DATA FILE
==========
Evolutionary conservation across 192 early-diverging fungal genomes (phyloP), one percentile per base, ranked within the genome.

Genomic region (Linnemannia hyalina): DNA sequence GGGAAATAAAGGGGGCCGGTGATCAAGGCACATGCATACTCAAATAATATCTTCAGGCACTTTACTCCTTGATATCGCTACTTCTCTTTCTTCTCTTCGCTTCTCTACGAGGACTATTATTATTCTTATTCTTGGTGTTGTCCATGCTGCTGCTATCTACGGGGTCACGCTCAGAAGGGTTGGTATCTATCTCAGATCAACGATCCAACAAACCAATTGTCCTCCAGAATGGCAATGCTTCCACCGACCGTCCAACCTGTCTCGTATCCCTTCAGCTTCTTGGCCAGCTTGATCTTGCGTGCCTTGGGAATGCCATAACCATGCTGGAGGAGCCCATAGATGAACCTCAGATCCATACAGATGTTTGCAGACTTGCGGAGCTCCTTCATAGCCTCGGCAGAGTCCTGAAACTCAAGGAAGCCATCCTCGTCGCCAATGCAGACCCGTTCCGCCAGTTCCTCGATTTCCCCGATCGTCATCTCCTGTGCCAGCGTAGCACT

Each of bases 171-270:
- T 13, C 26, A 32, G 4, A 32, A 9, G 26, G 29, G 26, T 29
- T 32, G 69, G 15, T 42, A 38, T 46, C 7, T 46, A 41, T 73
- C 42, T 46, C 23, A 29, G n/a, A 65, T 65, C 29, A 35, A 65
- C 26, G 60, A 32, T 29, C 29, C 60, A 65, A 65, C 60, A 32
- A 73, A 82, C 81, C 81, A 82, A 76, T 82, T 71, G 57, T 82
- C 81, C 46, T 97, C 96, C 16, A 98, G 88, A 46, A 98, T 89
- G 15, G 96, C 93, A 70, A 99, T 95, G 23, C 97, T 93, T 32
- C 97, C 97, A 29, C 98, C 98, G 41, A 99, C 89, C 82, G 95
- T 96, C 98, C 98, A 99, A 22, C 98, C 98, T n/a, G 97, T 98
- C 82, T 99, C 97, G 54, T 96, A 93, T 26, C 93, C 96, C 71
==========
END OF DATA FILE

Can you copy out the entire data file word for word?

Evolutionary conservation across 192 early-diverging fungal genomes (phyloP), one percentile per base, ranked within the genome.

Genomic region (Linnemannia hyalina): DNA sequence GGGAAATAAAGGGGGCCGGTGATCAAGGCACATGCATACTCAAATAATATCTTCAGGCACTTTACTCCTTGATATCGCTACTTCTCTTTCTTCTCTTCGCTTCTCTACGAGGACTATTATTATTCTTATTCTTGGTGTTGTCCATGCTGCTGCTATCTACGGGGTCACGCTCAGAAGGGTTGGTATCTATCTCAGATCAACGATCCAACAAACCAATTGTCCTCCAGAATGGCAATGCTTCCACCGACCGTCCAACCTGTCTCGTATCCCTTCAGCTTCTTGGCCAGCTTGATCTTGCGTGCCTTGGGAATGCCATAACCATGCTGGAGGAGCCCATAGATGAACCTCAGATCCATACAGATGTTTGCAGACTTGCGGAGCTCCTTCATAGCCTCGGCAGAGTCCTGAAACTCAAGGAAGCCATCCTCGTCGCCAATGCAGACCCGTTCCGCCAGTTCCTCGATTTCCCCGATCGTCATCTCCTGTGCCAGCGTAGCACT

Each of bases 171-270:
- T 13, C 26, A 32, G 4, A 32, A 9, G 26, G 29, G 26, T 29
- T 32, G 69, G 15, T 42, A 38, T 46, C 7, T 46, A 41, T 73
- C 42, T 46, C 23, A 29, G n/a, A 65, T 65, C 29, A 35, A 65
- C 26, G 60, A 32, T 29, C 29, C 60, A 65, A 65, C 60, A 32
- A 73, A 82, C 81, C 81, A 82, A 76, T 82, T 71, G 57, T 82
- C 81, C 46, T 97, C 96, C 16, A 98, G 88, A 46, A 98, T 89
- G 15, G 96, C 93, A 70, A 99, T 95, G 23, C 97, T 93, T 32
- C 97, C 97, A 29, C 98, C 98, G 41, A 99, C 89, C 82, G 95
- T 96, C 98, C 98, A 99, A 22, C 98, C 98, T n/a, G 97, T 98
- C 82, T 99, C 97, G 54, T 96, A 93, T 26, C 93, C 96, C 71